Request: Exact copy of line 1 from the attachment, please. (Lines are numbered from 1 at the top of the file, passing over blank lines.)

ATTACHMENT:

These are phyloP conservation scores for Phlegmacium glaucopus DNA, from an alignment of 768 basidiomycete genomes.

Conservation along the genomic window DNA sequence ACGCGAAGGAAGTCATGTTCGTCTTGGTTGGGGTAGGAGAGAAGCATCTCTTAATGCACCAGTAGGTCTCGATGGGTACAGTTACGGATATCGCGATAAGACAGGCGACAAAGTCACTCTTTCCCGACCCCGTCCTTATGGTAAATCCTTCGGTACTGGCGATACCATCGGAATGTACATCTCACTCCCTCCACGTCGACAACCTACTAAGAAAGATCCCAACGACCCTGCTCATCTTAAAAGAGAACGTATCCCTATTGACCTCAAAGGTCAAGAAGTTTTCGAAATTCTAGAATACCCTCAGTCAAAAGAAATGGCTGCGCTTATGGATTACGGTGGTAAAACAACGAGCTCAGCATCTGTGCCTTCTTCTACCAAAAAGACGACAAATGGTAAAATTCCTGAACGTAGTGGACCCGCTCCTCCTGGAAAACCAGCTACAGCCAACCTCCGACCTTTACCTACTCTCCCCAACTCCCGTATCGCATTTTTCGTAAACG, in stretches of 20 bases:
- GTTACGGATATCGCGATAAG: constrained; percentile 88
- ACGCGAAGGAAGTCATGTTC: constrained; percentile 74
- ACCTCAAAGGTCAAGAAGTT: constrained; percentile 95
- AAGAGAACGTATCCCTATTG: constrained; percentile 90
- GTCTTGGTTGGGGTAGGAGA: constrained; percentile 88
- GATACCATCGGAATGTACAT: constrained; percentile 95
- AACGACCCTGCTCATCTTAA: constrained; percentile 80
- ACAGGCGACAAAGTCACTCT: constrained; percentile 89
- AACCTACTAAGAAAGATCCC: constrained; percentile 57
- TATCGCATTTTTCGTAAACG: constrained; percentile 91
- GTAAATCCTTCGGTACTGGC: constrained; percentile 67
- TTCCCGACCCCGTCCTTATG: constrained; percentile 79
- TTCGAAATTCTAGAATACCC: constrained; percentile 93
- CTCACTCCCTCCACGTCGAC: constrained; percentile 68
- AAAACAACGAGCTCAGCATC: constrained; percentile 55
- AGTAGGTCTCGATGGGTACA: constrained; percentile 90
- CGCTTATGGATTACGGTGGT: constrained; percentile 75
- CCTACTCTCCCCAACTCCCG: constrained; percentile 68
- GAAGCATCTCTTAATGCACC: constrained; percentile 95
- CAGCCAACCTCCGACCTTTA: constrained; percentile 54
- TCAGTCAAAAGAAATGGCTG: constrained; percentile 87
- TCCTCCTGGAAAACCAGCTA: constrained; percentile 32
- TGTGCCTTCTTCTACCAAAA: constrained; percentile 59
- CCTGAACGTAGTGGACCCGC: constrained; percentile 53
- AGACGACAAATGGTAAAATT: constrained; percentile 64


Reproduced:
These are phyloP conservation scores for Phlegmacium glaucopus DNA, from an alignment of 768 basidiomycete genomes.